Experimental and theoretical evidence for carbon-vacancy binding in austenite

J. A. Slane*, C. Wolverton, R. Gibala

*Corresponding author for this work

Research output: Contribution to journalArticlepeer-review

25 Scopus citations

Abstract

Our research and results from the literature all consistently suggest a binding energy ot nearest-neighbor carbon-vacancy (C-V) pairs of the order 35 to 40 kJ/mole in austenitic alloys. Results examined include point-defect anelasticity, self-diffusion, high-temperature creep, strain aging, strain-age hardening, radiation damage, and point-defect structure modeling. Increases in the height of carbon-based anelastic peaks by quenching, cold work, and electron irradiation are consistent with a substantial nonexclusive contribution of C-V complexes. Increased carbon content in austenite increases the iron self-diffusivity and the high-temperature creep rate of fcc Fe, implying a C-V binding energy of ∼40 kJ/mol. Dynamic strain aging of carbon-containing austenites occurs in temperature ranges too low to involve interstitial solute mobility and requires an interpretation of large C-V binding wherein the vacancy is the more mobile component. Strengthening in heavily deformed austenitic stainless steels associated with strain aging or long-term aging near room temperature implies solution hardening by tetragonal-like C-V complexes formed at these temperatures. Results on radiation damage of austenitic steels show effects of carbon on irradiation susceptibility. Finally, we have performed first-principles gradient-corrected density functional calculations to determine the binding energy of nearest-neighbor C-V pairs in fcc iron; a value of ∼35 kJ/mol is obtained.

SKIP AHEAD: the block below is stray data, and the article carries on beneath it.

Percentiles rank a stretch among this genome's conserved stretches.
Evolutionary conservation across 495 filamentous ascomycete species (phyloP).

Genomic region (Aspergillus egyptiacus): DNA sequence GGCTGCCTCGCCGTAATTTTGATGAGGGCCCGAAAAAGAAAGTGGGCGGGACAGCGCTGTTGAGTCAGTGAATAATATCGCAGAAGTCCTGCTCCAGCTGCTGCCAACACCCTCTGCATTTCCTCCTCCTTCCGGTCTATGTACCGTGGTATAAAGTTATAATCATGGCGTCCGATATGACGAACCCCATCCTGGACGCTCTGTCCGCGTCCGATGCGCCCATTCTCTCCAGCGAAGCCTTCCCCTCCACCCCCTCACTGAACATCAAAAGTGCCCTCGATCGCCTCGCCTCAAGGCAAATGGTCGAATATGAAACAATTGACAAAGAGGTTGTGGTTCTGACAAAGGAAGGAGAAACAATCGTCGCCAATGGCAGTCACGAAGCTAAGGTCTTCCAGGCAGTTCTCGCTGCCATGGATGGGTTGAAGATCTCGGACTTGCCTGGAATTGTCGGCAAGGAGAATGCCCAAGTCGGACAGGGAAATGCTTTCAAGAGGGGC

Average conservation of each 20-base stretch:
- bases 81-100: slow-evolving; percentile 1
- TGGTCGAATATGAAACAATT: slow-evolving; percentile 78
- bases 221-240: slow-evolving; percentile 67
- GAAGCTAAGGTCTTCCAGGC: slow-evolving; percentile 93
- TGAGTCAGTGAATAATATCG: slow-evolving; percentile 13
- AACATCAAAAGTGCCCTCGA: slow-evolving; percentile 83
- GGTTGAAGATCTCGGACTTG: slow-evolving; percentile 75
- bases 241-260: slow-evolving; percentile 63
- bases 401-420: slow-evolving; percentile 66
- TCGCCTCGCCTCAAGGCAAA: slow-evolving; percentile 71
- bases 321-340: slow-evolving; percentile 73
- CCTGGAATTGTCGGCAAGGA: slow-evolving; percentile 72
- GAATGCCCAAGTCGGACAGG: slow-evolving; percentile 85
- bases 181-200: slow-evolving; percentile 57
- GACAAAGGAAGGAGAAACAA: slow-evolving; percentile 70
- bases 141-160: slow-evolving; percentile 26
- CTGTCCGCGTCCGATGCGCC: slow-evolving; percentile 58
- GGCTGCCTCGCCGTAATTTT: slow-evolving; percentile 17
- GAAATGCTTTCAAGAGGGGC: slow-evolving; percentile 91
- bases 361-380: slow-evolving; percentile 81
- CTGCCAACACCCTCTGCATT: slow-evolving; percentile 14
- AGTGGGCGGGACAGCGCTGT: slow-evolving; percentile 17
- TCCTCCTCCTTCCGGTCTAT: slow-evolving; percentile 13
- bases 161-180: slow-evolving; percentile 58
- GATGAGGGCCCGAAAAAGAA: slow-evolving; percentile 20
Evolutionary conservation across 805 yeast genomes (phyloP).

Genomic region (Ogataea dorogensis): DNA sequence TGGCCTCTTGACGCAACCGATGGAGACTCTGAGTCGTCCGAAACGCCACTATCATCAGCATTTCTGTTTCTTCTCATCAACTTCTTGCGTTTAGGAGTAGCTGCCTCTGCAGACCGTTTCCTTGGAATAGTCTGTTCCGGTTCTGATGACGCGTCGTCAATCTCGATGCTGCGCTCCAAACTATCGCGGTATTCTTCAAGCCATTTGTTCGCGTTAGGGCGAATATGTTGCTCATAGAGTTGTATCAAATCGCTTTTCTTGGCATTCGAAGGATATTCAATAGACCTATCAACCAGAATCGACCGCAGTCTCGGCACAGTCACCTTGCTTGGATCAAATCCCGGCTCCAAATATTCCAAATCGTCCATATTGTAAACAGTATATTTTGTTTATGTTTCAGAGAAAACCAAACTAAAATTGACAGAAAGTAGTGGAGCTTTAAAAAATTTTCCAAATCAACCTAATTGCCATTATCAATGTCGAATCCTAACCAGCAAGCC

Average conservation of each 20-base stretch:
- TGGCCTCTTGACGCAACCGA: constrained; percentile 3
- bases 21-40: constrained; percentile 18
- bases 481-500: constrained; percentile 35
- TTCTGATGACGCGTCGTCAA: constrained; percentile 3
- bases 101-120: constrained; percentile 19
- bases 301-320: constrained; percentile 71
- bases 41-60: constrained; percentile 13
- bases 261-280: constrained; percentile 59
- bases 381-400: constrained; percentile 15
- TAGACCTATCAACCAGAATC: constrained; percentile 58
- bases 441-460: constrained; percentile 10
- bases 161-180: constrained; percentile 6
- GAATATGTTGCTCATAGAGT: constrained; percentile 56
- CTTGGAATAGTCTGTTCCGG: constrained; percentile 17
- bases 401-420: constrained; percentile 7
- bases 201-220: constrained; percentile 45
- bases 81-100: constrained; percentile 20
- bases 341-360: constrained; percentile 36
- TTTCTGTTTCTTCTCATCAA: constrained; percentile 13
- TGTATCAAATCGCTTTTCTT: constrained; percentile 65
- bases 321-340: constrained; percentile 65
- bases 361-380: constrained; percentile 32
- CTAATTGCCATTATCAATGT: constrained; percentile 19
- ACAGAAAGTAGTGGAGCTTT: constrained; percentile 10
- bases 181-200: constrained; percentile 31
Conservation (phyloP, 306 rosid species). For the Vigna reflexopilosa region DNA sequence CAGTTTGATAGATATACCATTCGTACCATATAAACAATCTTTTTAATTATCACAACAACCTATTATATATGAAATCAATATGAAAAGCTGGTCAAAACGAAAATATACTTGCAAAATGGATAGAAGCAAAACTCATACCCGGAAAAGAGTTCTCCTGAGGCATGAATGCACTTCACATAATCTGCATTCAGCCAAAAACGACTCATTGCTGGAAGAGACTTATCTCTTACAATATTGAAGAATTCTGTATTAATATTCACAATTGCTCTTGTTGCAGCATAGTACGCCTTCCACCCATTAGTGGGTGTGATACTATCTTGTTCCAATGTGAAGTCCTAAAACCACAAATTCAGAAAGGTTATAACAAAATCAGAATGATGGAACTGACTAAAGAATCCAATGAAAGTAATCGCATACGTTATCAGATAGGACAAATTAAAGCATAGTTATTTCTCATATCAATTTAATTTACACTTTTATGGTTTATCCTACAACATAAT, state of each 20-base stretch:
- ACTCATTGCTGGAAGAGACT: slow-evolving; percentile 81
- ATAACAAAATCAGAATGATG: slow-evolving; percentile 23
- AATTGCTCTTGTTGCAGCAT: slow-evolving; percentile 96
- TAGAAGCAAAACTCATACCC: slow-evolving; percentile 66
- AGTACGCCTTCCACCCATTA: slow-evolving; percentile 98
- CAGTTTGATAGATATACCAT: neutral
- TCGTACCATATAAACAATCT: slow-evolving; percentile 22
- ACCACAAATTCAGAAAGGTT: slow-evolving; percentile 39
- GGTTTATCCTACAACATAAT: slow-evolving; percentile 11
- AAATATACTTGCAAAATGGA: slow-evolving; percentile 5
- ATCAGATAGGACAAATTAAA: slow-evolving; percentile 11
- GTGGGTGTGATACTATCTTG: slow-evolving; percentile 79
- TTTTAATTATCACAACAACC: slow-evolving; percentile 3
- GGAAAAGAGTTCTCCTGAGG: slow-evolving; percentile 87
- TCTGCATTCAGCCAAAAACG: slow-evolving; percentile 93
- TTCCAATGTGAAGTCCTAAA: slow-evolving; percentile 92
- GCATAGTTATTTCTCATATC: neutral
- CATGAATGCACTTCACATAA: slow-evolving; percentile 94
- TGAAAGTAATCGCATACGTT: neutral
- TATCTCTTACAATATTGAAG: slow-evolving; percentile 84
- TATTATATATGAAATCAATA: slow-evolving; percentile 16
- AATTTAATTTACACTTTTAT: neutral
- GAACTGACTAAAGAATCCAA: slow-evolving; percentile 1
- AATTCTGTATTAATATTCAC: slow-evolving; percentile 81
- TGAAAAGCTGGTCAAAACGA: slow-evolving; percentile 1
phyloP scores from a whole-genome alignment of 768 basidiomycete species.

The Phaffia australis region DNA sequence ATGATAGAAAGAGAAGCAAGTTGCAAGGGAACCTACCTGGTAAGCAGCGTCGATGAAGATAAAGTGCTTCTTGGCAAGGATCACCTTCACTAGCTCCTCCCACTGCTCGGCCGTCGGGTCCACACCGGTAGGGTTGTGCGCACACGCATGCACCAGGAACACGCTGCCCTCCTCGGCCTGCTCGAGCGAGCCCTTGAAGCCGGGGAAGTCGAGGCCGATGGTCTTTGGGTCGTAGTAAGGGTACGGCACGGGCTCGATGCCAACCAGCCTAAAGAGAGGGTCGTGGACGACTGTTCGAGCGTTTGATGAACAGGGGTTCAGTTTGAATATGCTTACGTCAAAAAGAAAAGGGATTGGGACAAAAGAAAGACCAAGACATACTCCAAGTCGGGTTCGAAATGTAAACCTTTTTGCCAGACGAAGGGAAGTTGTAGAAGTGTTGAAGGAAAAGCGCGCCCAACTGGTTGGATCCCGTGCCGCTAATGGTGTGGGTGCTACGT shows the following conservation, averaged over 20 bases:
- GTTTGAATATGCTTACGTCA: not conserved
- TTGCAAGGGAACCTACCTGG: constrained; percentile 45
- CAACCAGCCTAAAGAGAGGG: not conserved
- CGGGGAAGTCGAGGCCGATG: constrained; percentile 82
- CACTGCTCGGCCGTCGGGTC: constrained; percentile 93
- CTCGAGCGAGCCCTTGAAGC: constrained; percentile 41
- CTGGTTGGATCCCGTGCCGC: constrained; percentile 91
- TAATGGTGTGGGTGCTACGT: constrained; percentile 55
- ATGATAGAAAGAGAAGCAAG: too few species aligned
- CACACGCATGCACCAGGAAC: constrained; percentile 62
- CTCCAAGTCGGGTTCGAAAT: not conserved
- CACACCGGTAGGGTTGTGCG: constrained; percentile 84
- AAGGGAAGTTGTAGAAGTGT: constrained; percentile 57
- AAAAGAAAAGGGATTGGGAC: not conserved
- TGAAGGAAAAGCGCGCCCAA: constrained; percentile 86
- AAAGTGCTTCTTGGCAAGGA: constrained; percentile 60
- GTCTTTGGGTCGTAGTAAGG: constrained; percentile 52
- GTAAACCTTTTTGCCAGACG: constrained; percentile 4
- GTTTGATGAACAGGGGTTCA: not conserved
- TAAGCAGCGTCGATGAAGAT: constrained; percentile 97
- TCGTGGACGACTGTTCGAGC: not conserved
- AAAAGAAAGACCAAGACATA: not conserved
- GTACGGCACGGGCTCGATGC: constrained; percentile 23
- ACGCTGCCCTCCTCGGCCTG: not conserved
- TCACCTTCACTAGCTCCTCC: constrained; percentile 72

Original languageEnglish (US)
Pages (from-to)2239-2245
Number of pages7
JournalMetallurgical and Materials Transactions A: Physical Metallurgy and Materials Science
Volume35 A
Issue number8
DOIs
StatePublished - Aug 2004

ASJC Scopus subject areas

  • Condensed Matter Physics
  • Mechanics of Materials
  • Metals and Alloys

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